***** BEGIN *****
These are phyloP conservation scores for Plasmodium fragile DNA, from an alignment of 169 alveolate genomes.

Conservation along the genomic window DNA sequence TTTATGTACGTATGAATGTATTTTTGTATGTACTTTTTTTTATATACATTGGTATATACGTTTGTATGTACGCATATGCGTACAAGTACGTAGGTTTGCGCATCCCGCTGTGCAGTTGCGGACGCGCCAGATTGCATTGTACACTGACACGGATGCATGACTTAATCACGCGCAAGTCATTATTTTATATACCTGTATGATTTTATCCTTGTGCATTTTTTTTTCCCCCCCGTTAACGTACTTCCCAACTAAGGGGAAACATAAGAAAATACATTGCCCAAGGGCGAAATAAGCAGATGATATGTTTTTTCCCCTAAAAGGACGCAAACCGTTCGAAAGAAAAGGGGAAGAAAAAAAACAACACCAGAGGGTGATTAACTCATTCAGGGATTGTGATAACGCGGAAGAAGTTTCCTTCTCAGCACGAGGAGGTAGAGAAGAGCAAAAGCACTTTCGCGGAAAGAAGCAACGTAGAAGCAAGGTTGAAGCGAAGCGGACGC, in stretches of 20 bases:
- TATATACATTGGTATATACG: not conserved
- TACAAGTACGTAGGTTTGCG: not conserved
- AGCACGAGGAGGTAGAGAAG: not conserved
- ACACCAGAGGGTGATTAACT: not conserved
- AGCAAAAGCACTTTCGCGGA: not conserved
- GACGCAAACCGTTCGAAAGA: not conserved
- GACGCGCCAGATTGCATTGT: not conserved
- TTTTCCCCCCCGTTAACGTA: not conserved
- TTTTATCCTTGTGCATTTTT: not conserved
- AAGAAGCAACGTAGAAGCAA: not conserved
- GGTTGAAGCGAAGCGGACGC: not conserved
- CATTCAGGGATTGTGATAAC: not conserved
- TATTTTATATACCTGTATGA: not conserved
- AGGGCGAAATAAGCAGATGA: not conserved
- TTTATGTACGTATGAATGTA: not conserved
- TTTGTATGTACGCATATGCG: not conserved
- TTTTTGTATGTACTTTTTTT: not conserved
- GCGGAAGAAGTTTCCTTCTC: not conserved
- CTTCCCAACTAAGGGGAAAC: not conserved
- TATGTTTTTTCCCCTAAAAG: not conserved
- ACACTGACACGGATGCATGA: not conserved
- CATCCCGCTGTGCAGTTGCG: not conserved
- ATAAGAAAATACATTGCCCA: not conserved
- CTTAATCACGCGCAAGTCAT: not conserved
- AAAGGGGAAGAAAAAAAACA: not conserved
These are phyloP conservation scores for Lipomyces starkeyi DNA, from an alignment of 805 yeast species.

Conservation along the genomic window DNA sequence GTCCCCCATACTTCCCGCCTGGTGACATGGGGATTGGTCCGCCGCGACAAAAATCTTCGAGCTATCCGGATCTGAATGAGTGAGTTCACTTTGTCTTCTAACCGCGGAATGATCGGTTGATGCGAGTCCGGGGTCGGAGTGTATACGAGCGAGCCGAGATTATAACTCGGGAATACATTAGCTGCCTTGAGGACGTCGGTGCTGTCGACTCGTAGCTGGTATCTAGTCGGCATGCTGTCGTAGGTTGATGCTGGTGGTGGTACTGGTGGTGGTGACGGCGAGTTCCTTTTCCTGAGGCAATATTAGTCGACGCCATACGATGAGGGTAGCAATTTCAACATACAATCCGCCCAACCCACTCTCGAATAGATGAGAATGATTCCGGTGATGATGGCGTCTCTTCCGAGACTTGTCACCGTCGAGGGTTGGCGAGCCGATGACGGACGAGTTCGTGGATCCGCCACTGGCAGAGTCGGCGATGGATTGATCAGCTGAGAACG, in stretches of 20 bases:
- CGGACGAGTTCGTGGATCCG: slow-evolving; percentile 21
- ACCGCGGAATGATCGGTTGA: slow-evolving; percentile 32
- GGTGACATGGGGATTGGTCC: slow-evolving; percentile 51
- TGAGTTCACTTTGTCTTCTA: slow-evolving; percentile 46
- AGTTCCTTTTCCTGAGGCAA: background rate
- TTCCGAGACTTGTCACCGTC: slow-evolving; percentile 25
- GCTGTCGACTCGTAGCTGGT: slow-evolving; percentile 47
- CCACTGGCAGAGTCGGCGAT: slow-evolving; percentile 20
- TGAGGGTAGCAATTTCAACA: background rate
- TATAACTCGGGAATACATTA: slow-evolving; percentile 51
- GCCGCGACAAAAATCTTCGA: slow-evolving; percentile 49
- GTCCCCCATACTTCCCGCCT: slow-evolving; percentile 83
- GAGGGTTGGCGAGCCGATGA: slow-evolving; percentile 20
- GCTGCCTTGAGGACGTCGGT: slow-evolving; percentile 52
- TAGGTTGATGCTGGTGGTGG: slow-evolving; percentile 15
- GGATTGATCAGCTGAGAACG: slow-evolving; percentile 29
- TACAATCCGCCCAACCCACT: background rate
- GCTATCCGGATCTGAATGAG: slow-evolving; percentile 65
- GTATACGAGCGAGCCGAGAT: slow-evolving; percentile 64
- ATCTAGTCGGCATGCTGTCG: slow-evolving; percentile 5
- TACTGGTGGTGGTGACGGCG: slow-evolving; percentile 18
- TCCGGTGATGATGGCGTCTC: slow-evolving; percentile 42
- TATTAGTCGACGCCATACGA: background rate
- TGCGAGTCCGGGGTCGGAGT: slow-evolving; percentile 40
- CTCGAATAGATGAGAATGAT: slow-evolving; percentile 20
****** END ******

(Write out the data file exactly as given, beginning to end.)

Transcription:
These are phyloP conservation scores for Plasmodium fragile DNA, from an alignment of 169 alveolate genomes.

Conservation along the genomic window DNA sequence TTTATGTACGTATGAATGTATTTTTGTATGTACTTTTTTTTATATACATTGGTATATACGTTTGTATGTACGCATATGCGTACAAGTACGTAGGTTTGCGCATCCCGCTGTGCAGTTGCGGACGCGCCAGATTGCATTGTACACTGACACGGATGCATGACTTAATCACGCGCAAGTCATTATTTTATATACCTGTATGATTTTATCCTTGTGCATTTTTTTTTCCCCCCCGTTAACGTACTTCCCAACTAAGGGGAAACATAAGAAAATACATTGCCCAAGGGCGAAATAAGCAGATGATATGTTTTTTCCCCTAAAAGGACGCAAACCGTTCGAAAGAAAAGGGGAAGAAAAAAAACAACACCAGAGGGTGATTAACTCATTCAGGGATTGTGATAACGCGGAAGAAGTTTCCTTCTCAGCACGAGGAGGTAGAGAAGAGCAAAAGCACTTTCGCGGAAAGAAGCAACGTAGAAGCAAGGTTGAAGCGAAGCGGACGC, in stretches of 20 bases:
- TATATACATTGGTATATACG: not conserved
- TACAAGTACGTAGGTTTGCG: not conserved
- AGCACGAGGAGGTAGAGAAG: not conserved
- ACACCAGAGGGTGATTAACT: not conserved
- AGCAAAAGCACTTTCGCGGA: not conserved
- GACGCAAACCGTTCGAAAGA: not conserved
- GACGCGCCAGATTGCATTGT: not conserved
- TTTTCCCCCCCGTTAACGTA: not conserved
- TTTTATCCTTGTGCATTTTT: not conserved
- AAGAAGCAACGTAGAAGCAA: not conserved
- GGTTGAAGCGAAGCGGACGC: not conserved
- CATTCAGGGATTGTGATAAC: not conserved
- TATTTTATATACCTGTATGA: not conserved
- AGGGCGAAATAAGCAGATGA: not conserved
- TTTATGTACGTATGAATGTA: not conserved
- TTTGTATGTACGCATATGCG: not conserved
- TTTTTGTATGTACTTTTTTT: not conserved
- GCGGAAGAAGTTTCCTTCTC: not conserved
- CTTCCCAACTAAGGGGAAAC: not conserved
- TATGTTTTTTCCCCTAAAAG: not conserved
- ACACTGACACGGATGCATGA: not conserved
- CATCCCGCTGTGCAGTTGCG: not conserved
- ATAAGAAAATACATTGCCCA: not conserved
- CTTAATCACGCGCAAGTCAT: not conserved
- AAAGGGGAAGAAAAAAAACA: not conserved
These are phyloP conservation scores for Lipomyces starkeyi DNA, from an alignment of 805 yeast species.

Conservation along the genomic window DNA sequence GTCCCCCATACTTCCCGCCTGGTGACATGGGGATTGGTCCGCCGCGACAAAAATCTTCGAGCTATCCGGATCTGAATGAGTGAGTTCACTTTGTCTTCTAACCGCGGAATGATCGGTTGATGCGAGTCCGGGGTCGGAGTGTATACGAGCGAGCCGAGATTATAACTCGGGAATACATTAGCTGCCTTGAGGACGTCGGTGCTGTCGACTCGTAGCTGGTATCTAGTCGGCATGCTGTCGTAGGTTGATGCTGGTGGTGGTACTGGTGGTGGTGACGGCGAGTTCCTTTTCCTGAGGCAATATTAGTCGACGCCATACGATGAGGGTAGCAATTTCAACATACAATCCGCCCAACCCACTCTCGAATAGATGAGAATGATTCCGGTGATGATGGCGTCTCTTCCGAGACTTGTCACCGTCGAGGGTTGGCGAGCCGATGACGGACGAGTTCGTGGATCCGCCACTGGCAGAGTCGGCGATGGATTGATCAGCTGAGAACG, in stretches of 20 bases:
- CGGACGAGTTCGTGGATCCG: slow-evolving; percentile 21
- ACCGCGGAATGATCGGTTGA: slow-evolving; percentile 32
- GGTGACATGGGGATTGGTCC: slow-evolving; percentile 51
- TGAGTTCACTTTGTCTTCTA: slow-evolving; percentile 46
- AGTTCCTTTTCCTGAGGCAA: background rate
- TTCCGAGACTTGTCACCGTC: slow-evolving; percentile 25
- GCTGTCGACTCGTAGCTGGT: slow-evolving; percentile 47
- CCACTGGCAGAGTCGGCGAT: slow-evolving; percentile 20
- TGAGGGTAGCAATTTCAACA: background rate
- TATAACTCGGGAATACATTA: slow-evolving; percentile 51
- GCCGCGACAAAAATCTTCGA: slow-evolving; percentile 49
- GTCCCCCATACTTCCCGCCT: slow-evolving; percentile 83
- GAGGGTTGGCGAGCCGATGA: slow-evolving; percentile 20
- GCTGCCTTGAGGACGTCGGT: slow-evolving; percentile 52
- TAGGTTGATGCTGGTGGTGG: slow-evolving; percentile 15
- GGATTGATCAGCTGAGAACG: slow-evolving; percentile 29
- TACAATCCGCCCAACCCACT: background rate
- GCTATCCGGATCTGAATGAG: slow-evolving; percentile 65
- GTATACGAGCGAGCCGAGAT: slow-evolving; percentile 64
- ATCTAGTCGGCATGCTGTCG: slow-evolving; percentile 5
- TACTGGTGGTGGTGACGGCG: slow-evolving; percentile 18
- TCCGGTGATGATGGCGTCTC: slow-evolving; percentile 42
- TATTAGTCGACGCCATACGA: background rate
- TGCGAGTCCGGGGTCGGAGT: slow-evolving; percentile 40
- CTCGAATAGATGAGAATGAT: slow-evolving; percentile 20